Foreword to Scottish Golf History

by Neil Laird

Scottish Golf History began as a personal odyssey to find the oldest golf courses in Scotland to play. Two problems emerged in my research.

The first was that the historical data was not related to the present day, and thus you did not know exactly where ‘X marks the Spot’. This website seeks to relate the golf history to present day courses, locations, websites and maps.

Secondly, it became clear that information on early golf history was patchy and conflicting. In cross-referencing the facts, I became aware that almost every publication contained gaps or at least one error or piece of misleading information.

Some websites list dates that are several years adrift of the documented date. The terms ‘instituted’ and ‘foundation date’ are often used when what is meant is ‘first documented date’. Even prestigious books confuse the ‘Golf Hotel’, former clubhouse of the Burgess club, now destroyed, with that of the extant ‘Golf Tavern’ next door, which had served as the clubhouse of the Bruntsfield Links club.

A few of these issues are typographical errors or flow from the fact that some websites are created by enthusiastic students practicing their new-found technical skills for the benefit of golf history; and far be it from me to dampen their enthusiasm for the game or inhibit their scholarly studies. Other oversights appear part of a campaign to maintain an orthodoxy about golf history and the relative ages of certain golf clubs that the evidence does not merit.

As is common in a literate world, there is a natural tendency to over-value documentary evidence at the expense of traditional or oral evidence. Yet history is littered with examples where archaeology and the passage of time have revealed more than a passing truth in oral history. A detailed and corroborated story can be relied upon more than an isolated date inscribed on a brass plate. Moreover, as mentioned, ‘written’ evidence can contain errors and omissions and cannot be taken at face value.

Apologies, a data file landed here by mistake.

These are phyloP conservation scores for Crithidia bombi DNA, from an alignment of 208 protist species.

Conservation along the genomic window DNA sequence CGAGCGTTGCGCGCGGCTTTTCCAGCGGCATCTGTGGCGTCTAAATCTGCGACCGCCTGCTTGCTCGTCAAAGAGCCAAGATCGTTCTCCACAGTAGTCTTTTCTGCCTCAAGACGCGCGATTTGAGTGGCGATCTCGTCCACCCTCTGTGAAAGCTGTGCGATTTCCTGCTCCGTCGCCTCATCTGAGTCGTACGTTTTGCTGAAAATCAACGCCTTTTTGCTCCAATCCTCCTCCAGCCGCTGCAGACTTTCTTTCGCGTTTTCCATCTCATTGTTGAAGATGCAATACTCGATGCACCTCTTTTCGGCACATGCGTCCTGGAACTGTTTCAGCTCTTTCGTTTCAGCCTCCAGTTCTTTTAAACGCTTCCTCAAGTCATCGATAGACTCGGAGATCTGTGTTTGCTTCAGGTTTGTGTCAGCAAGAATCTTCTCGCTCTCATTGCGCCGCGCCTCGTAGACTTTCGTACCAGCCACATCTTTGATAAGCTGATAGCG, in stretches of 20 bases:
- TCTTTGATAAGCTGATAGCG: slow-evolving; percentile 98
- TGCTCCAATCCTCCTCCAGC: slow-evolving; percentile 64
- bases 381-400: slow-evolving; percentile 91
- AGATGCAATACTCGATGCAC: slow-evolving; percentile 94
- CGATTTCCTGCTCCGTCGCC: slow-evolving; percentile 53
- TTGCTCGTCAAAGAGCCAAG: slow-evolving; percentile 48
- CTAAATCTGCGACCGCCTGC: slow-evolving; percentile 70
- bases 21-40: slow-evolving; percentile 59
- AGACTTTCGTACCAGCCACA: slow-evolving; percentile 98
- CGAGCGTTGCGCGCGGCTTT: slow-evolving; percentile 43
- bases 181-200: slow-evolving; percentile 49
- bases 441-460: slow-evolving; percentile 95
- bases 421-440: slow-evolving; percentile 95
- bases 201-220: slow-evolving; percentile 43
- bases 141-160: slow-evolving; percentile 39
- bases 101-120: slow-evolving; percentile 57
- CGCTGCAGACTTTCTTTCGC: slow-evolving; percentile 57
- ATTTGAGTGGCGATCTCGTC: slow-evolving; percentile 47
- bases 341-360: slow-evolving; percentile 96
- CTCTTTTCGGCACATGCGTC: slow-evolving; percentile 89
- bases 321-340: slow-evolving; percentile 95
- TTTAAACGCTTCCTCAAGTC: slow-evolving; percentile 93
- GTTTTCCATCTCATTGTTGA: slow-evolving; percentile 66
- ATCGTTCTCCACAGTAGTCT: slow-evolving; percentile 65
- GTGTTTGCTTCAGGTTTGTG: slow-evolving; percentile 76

On the other hand, traditional stories of kings or queens playing golf on particular occasions are sometimes recounted in detail as if they were known facts, although no contemporary source is available to support the story. The correct presentation is neither to denigrate the traditional nor to repeat it blindly, but to note the facts and the references or lack of them.

There is a danger, as the catalogue of errors is repeated, that ‘historical lies’ will be created in golf history. In the end, I decided to publish here to put some records straight. In so doing I shall doubtless introduce errors of my own, but so be it.

The history of golf in Scotland must forever live with the problem that there are few written records on it and what there are shed light on the day-to-day minutia of how much golf balls cost, but little on the monumental matters of who invented the golf hole or where or when. Sadly the good ‘burgesses’ of Edinburgh (and elsewhere) did not record their inaugural golf meetings or thoughts and we are left forever guessing about many details. For those interested in knowing which are oldest societies and courses either for their amusement or even to go and ply them, I offer the information on the other pages of this website, in a spirit of helpfulness and encouragement of the great game of ‘Gowfe’.

Neil JB Laird
Edinburgh 2003